Everywhere is within walking distance, if you have the time.
And so, it begins.
But not so fast. It takes about a day-and-a-half just to get to the town where the trail starts, the ancient city of St. Bees on England’s westernmost coast. I am flying from Minneapolis to Atlanta, then on to Manchester. Here at the gate, I’m inundated with northern England accents. A little pre-trip immersion.
Presumably, we are all on the same flight. I always scan the crowd for fellow hikers. Sometimes, secretly pleased to see none as I hang onto the misguided belief I’ll have the trail all to myself.
When I arrive in the green and pleasant land, l’ll catch a train – two actually – and arrive a bit staggering from jet lag with a few tasks ahead, to buy fuel and lighters.
But for now, I remain state-side still humming from quite the send off. Last night, Cameron Wiley, Andrea Blain and I put on air our last-for-the-season of the Saint Paul Chamber Orchestra broadcasts, with loads of help from Mike Pengra. I do so love my walks and getting away, but every day, I count my lucky stars to have such great colleagues, not to mention world-class music just a 30-minute walk down the Hill stairs.
My life is not bad, really. This morning, I biked to the market for eggs and fresh vegetables including six morels at two bucks for a departing feast. I packed enough of my dehydrated ingredients to last through day five when I hope to resupply in Keswick, but one never knows if customs will confiscate my healthy meals leaving me with bangers and mash for the next 20 days.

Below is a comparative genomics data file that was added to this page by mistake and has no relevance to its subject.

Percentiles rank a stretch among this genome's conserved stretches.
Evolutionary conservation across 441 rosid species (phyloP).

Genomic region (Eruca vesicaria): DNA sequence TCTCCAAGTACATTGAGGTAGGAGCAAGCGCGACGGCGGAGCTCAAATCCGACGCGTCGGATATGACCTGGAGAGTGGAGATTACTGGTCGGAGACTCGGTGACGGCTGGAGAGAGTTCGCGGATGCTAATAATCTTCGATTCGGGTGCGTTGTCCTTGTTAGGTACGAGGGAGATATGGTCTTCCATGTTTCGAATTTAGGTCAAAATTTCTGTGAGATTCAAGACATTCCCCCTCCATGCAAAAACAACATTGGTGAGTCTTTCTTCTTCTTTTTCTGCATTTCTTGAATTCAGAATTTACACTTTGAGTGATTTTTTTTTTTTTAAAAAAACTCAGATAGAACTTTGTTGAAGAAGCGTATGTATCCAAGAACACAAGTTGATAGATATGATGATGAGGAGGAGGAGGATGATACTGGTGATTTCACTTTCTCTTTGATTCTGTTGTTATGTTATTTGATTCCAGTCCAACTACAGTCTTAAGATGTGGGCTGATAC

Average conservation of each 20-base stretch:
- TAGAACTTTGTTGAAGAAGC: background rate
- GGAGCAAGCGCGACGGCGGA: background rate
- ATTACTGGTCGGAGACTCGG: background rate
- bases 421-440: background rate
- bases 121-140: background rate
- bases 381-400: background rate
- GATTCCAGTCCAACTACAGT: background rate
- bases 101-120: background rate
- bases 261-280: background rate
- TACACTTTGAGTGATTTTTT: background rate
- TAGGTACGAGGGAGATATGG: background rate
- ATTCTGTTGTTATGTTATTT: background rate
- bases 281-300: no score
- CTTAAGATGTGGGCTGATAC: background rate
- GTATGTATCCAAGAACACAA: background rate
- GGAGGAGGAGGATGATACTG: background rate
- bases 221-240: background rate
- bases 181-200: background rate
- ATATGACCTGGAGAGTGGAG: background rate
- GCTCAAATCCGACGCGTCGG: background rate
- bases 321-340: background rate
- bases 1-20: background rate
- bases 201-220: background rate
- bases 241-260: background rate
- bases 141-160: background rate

When I walked the spine of the Alps two summers ago, I wore an outfit ready for Goodwill and packed most of my gear in a lightweight bag lined with cardboard. The board got dumped – as did the clothes after a stormy first night, tossed out the tent to be colonized by French slugs. The bag, I kept for the return. This time, the entire lot will find a home at some charity in St. Bees. A good plan, as within hour one, I spilled an entire can of tomato juice in my lap.
Richard asked me last night as we sat out on the porch in the finally cooling air what I was looking forward to most. Sure, I’m ready for a vacation and a break from the day-to-day demands of work and home. But what I most savor is the feeling of walking, that glorious feeling of just putting one foot in front of the other, moving along and settling into my rhythm. I really don’t go all that fast, I just walk far. One friend said I saunter. There is a bit of a lilt to my gait.
That’s because I look around. I love to take in the grand and glorious, the views I work so hard to get to, both during and before the walk in setting up the opportunity itself. But there’s always something to see even below the climbs in out of the way places of the special unexpected moments. I’ll have the camera and microphone at the ready to find those and promise to share.
Richard and I celebrated our sixteenth wedding anniversary yesterday. Many years ago he made an observation about me. He said, “My wife is always smiling when she’s moving here body.” Ain’t that the truth. Lots of moving – twenty days worth – and lots of discovery.
I can’t wait.